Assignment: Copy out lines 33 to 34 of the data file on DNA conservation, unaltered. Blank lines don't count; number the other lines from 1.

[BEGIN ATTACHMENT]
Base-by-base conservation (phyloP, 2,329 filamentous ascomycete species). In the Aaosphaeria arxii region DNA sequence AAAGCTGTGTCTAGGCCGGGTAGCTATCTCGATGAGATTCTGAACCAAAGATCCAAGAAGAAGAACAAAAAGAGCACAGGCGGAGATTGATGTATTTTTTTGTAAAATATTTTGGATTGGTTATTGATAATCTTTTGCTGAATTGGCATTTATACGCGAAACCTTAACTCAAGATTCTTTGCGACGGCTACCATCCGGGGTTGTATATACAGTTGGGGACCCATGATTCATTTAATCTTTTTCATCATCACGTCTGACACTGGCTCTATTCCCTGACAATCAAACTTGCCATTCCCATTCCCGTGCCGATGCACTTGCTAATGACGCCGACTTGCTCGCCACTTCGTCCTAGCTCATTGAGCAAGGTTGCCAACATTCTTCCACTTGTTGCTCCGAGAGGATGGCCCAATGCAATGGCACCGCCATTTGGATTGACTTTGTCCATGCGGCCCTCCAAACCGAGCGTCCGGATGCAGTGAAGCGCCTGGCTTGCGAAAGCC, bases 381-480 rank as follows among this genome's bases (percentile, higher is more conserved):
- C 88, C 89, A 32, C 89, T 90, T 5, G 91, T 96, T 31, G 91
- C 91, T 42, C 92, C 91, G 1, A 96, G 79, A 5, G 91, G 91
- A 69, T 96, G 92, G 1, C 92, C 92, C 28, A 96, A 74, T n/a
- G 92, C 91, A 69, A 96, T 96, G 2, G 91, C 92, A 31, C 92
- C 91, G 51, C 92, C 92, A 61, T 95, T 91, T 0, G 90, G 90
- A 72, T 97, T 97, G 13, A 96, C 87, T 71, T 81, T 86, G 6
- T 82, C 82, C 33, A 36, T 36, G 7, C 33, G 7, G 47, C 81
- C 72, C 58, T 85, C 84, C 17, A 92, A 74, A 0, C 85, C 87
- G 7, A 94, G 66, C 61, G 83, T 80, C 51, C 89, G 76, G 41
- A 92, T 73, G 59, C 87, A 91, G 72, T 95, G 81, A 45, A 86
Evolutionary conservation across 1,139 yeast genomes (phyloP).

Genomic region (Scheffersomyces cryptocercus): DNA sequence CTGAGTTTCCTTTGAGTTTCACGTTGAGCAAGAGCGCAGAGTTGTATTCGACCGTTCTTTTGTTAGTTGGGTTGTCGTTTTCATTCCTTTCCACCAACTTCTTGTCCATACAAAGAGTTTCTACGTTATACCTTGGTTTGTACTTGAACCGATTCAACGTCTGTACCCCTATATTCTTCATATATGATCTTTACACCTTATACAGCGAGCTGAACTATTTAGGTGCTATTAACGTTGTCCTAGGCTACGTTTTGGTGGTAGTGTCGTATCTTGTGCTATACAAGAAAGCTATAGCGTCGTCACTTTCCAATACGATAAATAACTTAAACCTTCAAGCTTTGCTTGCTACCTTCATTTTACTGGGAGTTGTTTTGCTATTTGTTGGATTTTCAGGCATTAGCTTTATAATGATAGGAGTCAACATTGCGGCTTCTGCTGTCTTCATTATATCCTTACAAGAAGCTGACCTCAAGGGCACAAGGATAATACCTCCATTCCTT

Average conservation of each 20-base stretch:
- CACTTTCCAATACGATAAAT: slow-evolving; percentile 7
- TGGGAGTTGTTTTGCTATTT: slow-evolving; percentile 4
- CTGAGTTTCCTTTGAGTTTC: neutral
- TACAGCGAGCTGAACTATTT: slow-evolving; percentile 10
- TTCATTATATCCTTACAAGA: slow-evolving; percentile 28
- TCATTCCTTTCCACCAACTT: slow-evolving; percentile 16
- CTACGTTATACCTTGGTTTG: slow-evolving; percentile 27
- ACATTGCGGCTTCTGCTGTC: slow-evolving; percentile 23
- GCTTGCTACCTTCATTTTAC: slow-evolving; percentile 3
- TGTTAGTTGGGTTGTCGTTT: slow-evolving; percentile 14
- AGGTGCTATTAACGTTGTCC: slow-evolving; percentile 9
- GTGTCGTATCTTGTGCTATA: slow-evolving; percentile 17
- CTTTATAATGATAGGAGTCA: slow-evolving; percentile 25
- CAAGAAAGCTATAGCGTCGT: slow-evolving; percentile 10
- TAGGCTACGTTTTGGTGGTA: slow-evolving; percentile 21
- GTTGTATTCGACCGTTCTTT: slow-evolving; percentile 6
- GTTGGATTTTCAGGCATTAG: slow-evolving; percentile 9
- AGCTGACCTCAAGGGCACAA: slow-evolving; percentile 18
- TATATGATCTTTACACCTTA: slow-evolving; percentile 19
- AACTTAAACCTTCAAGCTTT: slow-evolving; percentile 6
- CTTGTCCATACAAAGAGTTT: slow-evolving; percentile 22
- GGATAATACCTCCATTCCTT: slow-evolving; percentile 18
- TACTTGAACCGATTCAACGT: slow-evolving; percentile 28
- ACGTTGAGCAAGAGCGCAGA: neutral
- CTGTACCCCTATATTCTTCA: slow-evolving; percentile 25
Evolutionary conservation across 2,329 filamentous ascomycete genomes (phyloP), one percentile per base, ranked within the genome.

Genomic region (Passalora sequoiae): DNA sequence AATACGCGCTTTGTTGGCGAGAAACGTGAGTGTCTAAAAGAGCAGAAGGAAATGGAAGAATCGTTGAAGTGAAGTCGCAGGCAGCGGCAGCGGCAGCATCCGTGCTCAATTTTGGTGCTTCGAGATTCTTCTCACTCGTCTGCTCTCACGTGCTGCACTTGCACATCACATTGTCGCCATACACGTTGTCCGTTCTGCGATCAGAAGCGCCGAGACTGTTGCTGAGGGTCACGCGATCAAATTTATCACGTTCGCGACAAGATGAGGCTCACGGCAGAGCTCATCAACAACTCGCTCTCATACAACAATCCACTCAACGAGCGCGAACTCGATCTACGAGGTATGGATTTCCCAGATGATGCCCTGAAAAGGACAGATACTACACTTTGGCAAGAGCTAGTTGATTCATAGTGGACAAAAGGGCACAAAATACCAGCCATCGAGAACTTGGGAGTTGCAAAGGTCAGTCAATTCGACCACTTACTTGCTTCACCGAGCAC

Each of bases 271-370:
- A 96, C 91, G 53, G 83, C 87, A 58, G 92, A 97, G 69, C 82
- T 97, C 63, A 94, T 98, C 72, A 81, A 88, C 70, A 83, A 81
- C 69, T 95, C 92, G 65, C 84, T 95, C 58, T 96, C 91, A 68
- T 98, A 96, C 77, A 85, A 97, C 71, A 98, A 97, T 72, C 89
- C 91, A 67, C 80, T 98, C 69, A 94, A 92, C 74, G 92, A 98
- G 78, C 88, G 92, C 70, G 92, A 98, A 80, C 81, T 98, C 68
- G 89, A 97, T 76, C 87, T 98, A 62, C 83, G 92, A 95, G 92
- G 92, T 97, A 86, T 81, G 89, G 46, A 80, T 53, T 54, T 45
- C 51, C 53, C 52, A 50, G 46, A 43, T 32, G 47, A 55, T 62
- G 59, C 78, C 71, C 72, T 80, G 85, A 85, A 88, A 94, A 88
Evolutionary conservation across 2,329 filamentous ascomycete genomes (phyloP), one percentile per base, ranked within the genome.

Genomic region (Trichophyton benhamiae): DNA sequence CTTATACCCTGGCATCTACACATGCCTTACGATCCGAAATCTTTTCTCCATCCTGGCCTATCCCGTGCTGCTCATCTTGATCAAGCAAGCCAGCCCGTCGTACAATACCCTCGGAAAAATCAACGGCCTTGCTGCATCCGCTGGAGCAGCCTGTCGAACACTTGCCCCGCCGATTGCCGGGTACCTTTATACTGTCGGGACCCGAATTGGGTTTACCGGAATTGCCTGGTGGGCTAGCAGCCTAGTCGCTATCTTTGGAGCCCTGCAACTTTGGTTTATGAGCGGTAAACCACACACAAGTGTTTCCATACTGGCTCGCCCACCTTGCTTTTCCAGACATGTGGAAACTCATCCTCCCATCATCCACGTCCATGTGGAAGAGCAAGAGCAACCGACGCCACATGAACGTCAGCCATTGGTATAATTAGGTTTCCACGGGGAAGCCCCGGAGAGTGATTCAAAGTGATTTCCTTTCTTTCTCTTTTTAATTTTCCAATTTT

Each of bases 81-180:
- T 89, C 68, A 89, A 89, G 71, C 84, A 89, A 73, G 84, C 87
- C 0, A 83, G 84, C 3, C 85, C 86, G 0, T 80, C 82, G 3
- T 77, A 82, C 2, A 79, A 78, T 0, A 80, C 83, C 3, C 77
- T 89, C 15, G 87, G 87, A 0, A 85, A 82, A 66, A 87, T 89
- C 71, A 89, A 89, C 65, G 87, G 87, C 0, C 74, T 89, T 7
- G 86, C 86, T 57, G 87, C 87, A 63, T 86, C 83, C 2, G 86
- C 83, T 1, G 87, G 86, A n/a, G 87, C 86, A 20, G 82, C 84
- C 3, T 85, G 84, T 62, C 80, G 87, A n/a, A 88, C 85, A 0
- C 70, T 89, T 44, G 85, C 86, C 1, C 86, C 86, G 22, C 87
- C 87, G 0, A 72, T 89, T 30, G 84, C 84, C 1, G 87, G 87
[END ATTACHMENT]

- TATATGATCTTTACACCTTA: slow-evolving; percentile 19
- AACTTAAACCTTCAAGCTTT: slow-evolving; percentile 6